Surveillance of construction worker injuries through an urban emergency department

J Occup Med. 1994 Mar;36(3):356-64. doi: 10.1097/00043764-199403000-00014.


To learn more about the causes of nonfatal construction worker injuries, and to identify injury cases for further work-site investigations or prevention programs, an emergency department-based surveillance program was established. Construction workers with work-related injuries or illnesses were identified by reviewing the medical records of all patients treated at the George Washington University Emergency Department between November 1, 1990 and November 31, 1992. Information regarding the worker, the injury, and the injury circumstances were abstracted from medical records. Information was obtained on 592 injured construction workers from numerous trades. Lacerations were the most commonly treated injuries among these workers, followed by strains and sprains, contusions, and eye injuries. Injuries were most commonly caused by sharp objects (n = 155, 26%), falls (n = 106, 18%), and falling objects (n = 70, 12%). Thirty-five percent of injuries were to the hands, wrists, or fingers. Among the twenty-eight injuries severe enough to require hospital admission, eighteen (64%) were caused by falls. Laborers and Hispanic workers were overrepresented among these severe cases. Emergency Department records were a useful surveillance tool for the initial identification and description of work-related injuries. Although E codes were not that useful for formulating prevention strategies, detailed review of injury circumstances from Emergency Department records was valuable and has helped to establish priorities for prevention activities.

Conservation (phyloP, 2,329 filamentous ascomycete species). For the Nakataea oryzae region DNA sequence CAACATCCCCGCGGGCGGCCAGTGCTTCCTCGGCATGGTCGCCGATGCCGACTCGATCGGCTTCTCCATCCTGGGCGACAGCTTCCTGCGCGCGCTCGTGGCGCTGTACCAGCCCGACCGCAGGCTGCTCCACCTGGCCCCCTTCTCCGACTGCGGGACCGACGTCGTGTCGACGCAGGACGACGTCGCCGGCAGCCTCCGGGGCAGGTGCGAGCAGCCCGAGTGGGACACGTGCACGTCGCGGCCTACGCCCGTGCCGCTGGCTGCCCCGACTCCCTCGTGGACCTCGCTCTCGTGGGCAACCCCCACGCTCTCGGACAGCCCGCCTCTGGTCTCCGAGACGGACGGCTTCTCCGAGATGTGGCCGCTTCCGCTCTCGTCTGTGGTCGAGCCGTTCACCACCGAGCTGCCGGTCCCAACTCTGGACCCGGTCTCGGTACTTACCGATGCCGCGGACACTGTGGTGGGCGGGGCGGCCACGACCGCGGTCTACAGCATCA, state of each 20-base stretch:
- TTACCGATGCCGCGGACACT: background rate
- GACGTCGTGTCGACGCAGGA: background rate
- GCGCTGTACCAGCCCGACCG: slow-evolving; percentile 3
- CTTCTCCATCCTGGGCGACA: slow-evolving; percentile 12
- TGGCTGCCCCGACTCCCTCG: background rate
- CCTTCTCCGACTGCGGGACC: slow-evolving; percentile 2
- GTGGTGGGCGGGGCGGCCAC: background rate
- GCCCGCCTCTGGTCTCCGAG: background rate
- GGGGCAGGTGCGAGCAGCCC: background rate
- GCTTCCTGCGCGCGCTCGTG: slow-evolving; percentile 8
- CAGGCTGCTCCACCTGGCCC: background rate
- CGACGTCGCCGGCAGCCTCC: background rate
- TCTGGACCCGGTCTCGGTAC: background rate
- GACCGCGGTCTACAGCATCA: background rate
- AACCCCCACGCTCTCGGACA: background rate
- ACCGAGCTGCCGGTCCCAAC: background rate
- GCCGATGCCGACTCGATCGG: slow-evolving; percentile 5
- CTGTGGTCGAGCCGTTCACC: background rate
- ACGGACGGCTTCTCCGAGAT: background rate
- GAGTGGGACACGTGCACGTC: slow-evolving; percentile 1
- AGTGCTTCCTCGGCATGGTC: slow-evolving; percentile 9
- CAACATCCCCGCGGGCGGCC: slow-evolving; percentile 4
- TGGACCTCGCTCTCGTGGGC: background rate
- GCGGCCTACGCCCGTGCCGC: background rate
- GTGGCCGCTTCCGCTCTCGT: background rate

Publication types

  • Research Support, U.S. Gov't, P.H.S.

MeSH terms

  • Accidents, Occupational / statistics & numerical data*
  • Adult
  • Aged
  • District of Columbia / epidemiology
  • Emergency Service, Hospital / statistics & numerical data*
  • Female
  • Hospitals, University / statistics & numerical data
  • Humans
  • Male
  • Middle Aged
  • Population Surveillance
  • Urban Population / statistics & numerical data
  • Wounds and Injuries / epidemiology*